HERV-K expression seems to be associated with testicular germ-cell tumors. cORF, one of the HERV-K encoded proteins, has a Rev-like function as it stabilizes unspliced and incompletely spliced viral transcripts and enhances their nuclear export. Annette Boese (Universitaetsklinik, Homburg, Germany) showed that the expression of HERV-K cORF protein induces tumor formation in nude mice. Identification of cellular pathways influenced by this Rev-homologous protein was performed by screening of a human testis cDNA library using the yeast-two-hybrid system. The PLZF (promyelocytic leukaemia zinc finger) protein was identified as a cORF interaction partner. The human PLZF gene encodes a Krüppel-like zinc finger protein. Functions of PLZF including regulation of cell growth, differentiation and apoptosis have been characterized in the heamatopoietic compartment. There are some hints towards further functions of PLZF in spermatogenesis and testis development. These results suggested that functional interaction of cORF and PLZF may occur in spermatocyte precursors and influence their ongoing differentiation.

Although the main steps of the retroviruses life cycles are now well established, little is known about most early and late events of infection or of the interactions between virus and cellular components after virus entry. A better understanding of the mechanisms by which retroviruses replicate and interact with infected cells is critical both for the development of anti-retroviral therapies and for the improved production of retroviral vectors for gene therapy.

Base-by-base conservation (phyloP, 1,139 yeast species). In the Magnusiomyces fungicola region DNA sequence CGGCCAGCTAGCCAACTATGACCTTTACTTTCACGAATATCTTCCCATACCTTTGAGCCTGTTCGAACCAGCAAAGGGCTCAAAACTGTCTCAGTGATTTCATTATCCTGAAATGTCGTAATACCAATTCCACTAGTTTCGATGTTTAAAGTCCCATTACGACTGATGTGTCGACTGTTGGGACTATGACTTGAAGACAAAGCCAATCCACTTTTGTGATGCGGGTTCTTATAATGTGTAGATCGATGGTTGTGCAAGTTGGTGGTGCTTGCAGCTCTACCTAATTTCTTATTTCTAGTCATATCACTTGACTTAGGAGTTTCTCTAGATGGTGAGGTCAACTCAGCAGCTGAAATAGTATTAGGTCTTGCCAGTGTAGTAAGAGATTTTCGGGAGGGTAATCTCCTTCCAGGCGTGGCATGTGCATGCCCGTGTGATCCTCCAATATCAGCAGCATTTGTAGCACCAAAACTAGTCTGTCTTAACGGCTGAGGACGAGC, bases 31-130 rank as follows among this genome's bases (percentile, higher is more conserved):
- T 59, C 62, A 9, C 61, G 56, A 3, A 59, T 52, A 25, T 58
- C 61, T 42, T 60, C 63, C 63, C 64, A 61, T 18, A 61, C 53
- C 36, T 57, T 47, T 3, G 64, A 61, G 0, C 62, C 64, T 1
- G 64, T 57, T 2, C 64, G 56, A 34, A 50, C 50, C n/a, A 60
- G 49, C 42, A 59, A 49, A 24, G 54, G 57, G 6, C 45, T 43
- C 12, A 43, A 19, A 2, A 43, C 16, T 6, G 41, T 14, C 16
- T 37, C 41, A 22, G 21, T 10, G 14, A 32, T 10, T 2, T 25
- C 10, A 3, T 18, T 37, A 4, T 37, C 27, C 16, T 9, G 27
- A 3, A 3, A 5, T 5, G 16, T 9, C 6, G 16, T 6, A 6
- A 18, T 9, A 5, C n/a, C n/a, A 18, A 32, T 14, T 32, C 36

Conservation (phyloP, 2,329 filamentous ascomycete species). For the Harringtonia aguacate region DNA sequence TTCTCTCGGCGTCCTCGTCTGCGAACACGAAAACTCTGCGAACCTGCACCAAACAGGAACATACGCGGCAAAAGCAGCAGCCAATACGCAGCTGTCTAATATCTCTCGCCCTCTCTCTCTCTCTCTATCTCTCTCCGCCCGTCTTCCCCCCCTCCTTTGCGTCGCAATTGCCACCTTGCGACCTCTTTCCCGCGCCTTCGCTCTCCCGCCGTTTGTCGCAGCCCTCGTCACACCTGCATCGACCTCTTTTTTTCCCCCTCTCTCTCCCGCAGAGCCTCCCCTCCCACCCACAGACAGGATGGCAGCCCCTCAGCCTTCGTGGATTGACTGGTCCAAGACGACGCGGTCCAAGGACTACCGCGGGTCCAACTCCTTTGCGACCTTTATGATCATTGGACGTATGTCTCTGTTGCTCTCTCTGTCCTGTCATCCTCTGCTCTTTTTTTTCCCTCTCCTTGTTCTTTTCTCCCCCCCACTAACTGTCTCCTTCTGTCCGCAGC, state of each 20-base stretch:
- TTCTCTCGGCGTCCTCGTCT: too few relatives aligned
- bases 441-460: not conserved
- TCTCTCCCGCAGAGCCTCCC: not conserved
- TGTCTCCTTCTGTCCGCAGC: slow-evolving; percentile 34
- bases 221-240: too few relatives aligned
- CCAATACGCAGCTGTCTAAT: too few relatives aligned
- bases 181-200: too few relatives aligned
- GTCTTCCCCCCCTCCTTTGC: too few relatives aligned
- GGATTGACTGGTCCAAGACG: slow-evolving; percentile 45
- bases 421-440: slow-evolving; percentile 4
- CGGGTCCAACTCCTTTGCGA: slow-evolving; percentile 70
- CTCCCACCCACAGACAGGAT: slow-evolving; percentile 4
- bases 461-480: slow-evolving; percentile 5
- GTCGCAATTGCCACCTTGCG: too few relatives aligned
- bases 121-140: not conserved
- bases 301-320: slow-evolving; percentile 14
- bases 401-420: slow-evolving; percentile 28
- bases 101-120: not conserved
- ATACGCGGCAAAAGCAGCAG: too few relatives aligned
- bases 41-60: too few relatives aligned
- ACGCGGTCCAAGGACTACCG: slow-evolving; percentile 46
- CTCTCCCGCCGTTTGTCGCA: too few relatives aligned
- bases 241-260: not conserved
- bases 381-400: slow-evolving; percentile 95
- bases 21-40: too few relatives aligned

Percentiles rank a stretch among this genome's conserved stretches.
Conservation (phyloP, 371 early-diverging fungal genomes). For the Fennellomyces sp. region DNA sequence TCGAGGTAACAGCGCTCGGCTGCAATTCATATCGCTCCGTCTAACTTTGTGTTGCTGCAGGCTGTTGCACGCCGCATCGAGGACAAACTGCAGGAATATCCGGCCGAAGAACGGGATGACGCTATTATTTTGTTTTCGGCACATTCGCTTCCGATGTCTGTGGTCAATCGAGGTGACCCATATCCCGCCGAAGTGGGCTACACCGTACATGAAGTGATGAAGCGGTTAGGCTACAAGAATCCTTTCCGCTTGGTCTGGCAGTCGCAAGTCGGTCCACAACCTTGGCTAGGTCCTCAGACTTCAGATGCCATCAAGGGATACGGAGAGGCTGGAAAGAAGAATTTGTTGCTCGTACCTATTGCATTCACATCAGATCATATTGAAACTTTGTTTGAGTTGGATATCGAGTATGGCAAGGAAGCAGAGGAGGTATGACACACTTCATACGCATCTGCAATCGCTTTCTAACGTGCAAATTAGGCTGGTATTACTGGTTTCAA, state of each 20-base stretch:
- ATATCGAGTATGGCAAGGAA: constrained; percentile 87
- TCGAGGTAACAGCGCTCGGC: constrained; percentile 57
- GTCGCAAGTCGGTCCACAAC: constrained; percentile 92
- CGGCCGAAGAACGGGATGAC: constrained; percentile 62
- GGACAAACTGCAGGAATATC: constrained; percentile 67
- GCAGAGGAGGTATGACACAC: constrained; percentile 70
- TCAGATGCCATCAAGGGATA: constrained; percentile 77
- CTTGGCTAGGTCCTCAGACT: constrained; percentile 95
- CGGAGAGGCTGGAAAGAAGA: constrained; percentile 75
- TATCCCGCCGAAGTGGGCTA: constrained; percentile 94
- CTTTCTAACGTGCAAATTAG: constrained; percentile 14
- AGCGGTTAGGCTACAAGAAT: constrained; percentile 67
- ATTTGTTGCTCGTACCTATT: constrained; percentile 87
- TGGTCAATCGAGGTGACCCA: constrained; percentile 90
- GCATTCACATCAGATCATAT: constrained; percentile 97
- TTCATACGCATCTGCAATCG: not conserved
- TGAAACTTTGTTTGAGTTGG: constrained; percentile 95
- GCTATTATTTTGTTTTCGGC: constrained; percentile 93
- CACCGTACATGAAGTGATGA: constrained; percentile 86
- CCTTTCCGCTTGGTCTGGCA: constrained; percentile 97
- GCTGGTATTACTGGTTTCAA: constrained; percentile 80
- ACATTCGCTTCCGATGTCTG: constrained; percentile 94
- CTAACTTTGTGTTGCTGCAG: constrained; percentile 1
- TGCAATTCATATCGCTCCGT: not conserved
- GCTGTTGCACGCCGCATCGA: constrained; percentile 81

Figure 1

Schematic structure of a retroviral particle. TM, transmembrane components; SU, surface components; IN, integrase; CA, capsid protein; MA, matrix protein; NC, nucleocapsid protein; RT, reverse transcriptase; PR, retroviral protease. Adapted with permission from Retroviruses, Chapter I, by PK Vogt, edited by JM Coffin, SH Hughes and HE Varmus, Cold Spring Harbor Laboratory Press, 1997.
Figure 2

The retroviral life cycle. Adapted with permission from Retroviruses, edited by JM Coffin, SH Hughes and HE Varmus, Cold Spring Harbor Laboratory Press, 1997.

Authors’ Affiliations

Wohl Virion Centre, Windeyer Institute, University College London
Department of Immunology, Windeyer Institute, University College London


© 2000